Hi Welcome to TFP!
    Obviously you are aware of the CYA issue with using trichlor tablets as the primary source of chlorine. I can tell that by FAR, people who come to TFP come here looking for help because their pool service technicians and pool shops havre used / recommended trichlor tablets, and the CYA has gotten so high, that it becomes impractical to add enough chlorine to the pool so as to overcome that amount of buffering effect.

    Below the pool school button is a search field and you can use to find serveral discussions here on TFP about BioActive. Several of our members have tried it and ultimately, the conclusion is that it "may" lower CYA a little - sometimes, but it doesnt stand up to the hype. We also had the bioactive rep involved in our discussions as well.
    TFP doesnt recommend it because its hit and miss.

    We agree that sodium hypochlorite is the way to go. I would like to note however, that most of our recommendations and pool care methodology is directed towards Pool Owners who wish to maintain their pools themselves.

    Regarding your 3rd questoin. Your FC range seems to be based upon standard pool industry recommendations. I have to tell you that TFP doesn't agree the industry standard for FC because even though they know about it, they do not recognize the FC/CYA relationship. Proper FC to keep the pool sanitary and free of algae depends on the CYA level. I invite you to read this.
    Certified Pool Operator (CPO) training -- What is not taught

    And this one Pool Water Chemistry

    your 4th question I cant help you with. Maybe someone else will chime in.

    Good luck with your pool route!
    Divin Dave,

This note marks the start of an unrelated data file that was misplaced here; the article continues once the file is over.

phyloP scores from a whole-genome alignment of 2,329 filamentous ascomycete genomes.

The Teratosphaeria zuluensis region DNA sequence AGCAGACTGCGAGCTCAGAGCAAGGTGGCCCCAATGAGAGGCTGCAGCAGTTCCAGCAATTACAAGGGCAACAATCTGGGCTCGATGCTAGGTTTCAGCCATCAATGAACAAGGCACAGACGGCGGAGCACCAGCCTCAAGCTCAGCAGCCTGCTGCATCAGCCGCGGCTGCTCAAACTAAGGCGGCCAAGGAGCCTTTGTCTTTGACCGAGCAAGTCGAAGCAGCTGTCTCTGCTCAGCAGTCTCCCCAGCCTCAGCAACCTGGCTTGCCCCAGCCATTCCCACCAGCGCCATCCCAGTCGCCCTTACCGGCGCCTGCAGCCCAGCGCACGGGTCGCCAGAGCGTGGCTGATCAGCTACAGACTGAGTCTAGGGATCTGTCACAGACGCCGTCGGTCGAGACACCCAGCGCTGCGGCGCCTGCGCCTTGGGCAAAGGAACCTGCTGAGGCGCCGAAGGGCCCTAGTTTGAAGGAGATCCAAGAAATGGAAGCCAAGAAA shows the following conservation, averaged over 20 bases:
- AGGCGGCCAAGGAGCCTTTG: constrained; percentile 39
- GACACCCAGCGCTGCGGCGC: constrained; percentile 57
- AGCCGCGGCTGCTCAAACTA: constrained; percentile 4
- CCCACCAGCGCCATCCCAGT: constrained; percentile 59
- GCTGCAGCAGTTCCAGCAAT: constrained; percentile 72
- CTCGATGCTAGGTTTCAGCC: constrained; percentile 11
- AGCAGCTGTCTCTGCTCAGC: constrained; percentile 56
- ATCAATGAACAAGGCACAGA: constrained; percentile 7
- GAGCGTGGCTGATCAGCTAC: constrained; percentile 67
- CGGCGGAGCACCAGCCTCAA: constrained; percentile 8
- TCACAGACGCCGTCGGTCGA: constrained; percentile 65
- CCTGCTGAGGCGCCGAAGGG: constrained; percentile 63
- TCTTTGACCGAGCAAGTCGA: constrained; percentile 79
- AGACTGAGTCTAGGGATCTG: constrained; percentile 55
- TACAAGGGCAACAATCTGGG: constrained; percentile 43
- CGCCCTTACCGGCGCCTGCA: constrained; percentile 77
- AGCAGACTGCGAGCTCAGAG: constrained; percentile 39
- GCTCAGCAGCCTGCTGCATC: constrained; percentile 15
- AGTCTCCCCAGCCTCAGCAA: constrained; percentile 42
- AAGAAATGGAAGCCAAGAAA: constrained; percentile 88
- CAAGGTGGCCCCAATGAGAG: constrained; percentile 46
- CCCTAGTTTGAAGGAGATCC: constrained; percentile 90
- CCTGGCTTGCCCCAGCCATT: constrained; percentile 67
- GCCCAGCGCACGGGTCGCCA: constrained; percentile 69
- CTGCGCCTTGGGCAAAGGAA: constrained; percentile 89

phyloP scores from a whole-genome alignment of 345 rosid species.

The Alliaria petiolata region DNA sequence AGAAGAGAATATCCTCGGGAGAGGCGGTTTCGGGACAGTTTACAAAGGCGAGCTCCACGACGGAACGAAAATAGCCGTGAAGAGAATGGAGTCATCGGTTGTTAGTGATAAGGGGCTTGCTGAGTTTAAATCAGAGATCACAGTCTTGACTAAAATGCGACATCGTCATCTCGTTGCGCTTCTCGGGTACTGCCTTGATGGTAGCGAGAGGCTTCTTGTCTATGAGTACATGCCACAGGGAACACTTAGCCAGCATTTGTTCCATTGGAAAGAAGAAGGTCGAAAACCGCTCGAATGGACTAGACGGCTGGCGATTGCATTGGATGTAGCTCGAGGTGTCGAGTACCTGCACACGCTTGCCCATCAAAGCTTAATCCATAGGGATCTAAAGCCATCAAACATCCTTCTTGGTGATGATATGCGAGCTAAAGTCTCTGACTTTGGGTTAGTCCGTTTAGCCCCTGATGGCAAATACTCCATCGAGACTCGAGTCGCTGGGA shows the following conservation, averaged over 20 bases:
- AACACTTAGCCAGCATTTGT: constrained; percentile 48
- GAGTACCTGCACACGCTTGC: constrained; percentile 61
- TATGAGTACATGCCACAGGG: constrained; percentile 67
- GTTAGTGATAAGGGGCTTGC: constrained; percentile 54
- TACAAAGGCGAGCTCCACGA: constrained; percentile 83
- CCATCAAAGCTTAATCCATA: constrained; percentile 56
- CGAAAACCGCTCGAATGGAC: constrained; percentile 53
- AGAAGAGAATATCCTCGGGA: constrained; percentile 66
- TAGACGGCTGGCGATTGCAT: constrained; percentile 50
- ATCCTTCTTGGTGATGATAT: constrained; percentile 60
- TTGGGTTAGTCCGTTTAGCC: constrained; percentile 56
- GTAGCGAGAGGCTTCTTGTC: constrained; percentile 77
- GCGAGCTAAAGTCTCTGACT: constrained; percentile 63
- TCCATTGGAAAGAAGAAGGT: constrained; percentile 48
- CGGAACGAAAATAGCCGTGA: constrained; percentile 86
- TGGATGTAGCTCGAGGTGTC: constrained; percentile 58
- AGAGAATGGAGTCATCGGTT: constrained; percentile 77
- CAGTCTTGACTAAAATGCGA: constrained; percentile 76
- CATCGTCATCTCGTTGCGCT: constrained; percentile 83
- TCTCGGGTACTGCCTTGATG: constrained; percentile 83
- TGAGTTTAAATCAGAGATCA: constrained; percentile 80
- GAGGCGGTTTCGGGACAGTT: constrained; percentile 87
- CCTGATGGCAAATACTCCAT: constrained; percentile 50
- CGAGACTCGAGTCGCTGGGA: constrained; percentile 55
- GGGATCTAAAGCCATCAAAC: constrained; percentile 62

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    Re: Lowering CYA/Maintaining correct levels

    On my. Drain before, although I can't give you a formula. It's just common sense.

    You need a good testkit with lots of reagents. Do you have one?

    Also, to be a good service, you need to attend to these pools more than weekly, especially until you get things under control.

    Bio-active has not had great reviews.

    You need to read up on our methods in pool school and focus your attention on the FC/CYA relationship.

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    Re: Lowering CYA/Maintaining correct levels

    Draining before is more effective because you initially remove high CYA water. If you don't drain before and the water level rises but does not overflow, then subsequent evaporation will return things to exactly as they were before. Even if there is rain overflow, you will remove very little CYA if the rain doesn't mix with the rest of the pool water (i.e. if the rain sat mostly on top of the pool water and overflows, it won't remove much CYA) and even if it did mix that is more like continuous dilution which is less efficient. Don't forget that if you do a drain ahead of time you need to turn off the auto-fill or else you'll use that water instead of rain water.